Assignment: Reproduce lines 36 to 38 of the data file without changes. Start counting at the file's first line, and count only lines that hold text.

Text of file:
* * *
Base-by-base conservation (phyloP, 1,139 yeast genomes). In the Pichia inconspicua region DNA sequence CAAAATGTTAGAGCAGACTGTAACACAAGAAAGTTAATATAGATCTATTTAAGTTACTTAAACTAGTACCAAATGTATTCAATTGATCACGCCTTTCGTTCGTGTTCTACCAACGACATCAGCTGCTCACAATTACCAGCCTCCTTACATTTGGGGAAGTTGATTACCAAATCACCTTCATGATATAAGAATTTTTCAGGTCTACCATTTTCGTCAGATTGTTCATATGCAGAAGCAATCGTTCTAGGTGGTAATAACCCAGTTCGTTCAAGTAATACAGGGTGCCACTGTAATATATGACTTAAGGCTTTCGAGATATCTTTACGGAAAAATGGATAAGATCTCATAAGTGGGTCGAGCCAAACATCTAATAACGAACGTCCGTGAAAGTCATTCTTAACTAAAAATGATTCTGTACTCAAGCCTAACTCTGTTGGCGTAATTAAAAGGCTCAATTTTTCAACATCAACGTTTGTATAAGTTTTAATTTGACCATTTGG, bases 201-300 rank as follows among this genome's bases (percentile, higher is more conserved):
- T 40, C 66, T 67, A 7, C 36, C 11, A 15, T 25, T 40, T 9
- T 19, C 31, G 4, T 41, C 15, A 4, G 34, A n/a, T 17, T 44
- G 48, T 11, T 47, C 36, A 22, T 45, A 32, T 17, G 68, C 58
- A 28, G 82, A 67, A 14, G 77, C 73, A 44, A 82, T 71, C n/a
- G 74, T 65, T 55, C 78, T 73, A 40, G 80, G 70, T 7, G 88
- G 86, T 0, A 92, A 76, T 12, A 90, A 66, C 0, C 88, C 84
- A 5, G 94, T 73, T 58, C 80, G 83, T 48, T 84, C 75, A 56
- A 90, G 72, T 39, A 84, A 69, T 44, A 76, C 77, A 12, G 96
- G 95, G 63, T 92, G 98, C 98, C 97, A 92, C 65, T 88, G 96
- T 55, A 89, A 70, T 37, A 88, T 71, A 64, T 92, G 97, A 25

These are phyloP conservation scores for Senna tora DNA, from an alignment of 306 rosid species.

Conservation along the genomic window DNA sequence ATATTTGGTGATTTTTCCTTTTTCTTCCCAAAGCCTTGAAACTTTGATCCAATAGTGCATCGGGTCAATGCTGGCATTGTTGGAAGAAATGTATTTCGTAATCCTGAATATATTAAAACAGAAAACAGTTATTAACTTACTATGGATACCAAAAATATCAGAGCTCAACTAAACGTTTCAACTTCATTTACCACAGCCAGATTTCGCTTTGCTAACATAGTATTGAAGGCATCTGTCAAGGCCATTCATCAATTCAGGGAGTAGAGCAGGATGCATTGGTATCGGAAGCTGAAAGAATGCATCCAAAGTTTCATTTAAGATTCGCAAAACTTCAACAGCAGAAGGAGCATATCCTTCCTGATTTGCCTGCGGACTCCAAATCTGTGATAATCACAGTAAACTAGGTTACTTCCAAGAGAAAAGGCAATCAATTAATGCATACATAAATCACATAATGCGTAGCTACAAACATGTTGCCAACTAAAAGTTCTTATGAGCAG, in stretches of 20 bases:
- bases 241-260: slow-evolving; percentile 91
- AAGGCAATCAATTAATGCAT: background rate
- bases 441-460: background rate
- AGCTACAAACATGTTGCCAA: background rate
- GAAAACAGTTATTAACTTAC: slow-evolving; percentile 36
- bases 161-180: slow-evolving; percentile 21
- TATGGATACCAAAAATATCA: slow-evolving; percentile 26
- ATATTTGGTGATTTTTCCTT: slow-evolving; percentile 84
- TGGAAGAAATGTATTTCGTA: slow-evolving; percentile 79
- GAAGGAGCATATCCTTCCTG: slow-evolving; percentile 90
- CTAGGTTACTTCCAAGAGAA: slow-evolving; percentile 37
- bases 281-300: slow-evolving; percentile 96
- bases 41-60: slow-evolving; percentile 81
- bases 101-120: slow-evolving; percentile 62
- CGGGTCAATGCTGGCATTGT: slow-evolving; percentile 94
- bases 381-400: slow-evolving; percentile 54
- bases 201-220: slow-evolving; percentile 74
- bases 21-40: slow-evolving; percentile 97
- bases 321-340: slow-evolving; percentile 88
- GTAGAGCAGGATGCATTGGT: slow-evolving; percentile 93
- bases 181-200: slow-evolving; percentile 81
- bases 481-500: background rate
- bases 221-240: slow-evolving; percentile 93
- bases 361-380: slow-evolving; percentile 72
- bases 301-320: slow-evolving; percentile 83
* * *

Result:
- bases 221-240: slow-evolving; percentile 93
- bases 361-380: slow-evolving; percentile 72
- bases 301-320: slow-evolving; percentile 83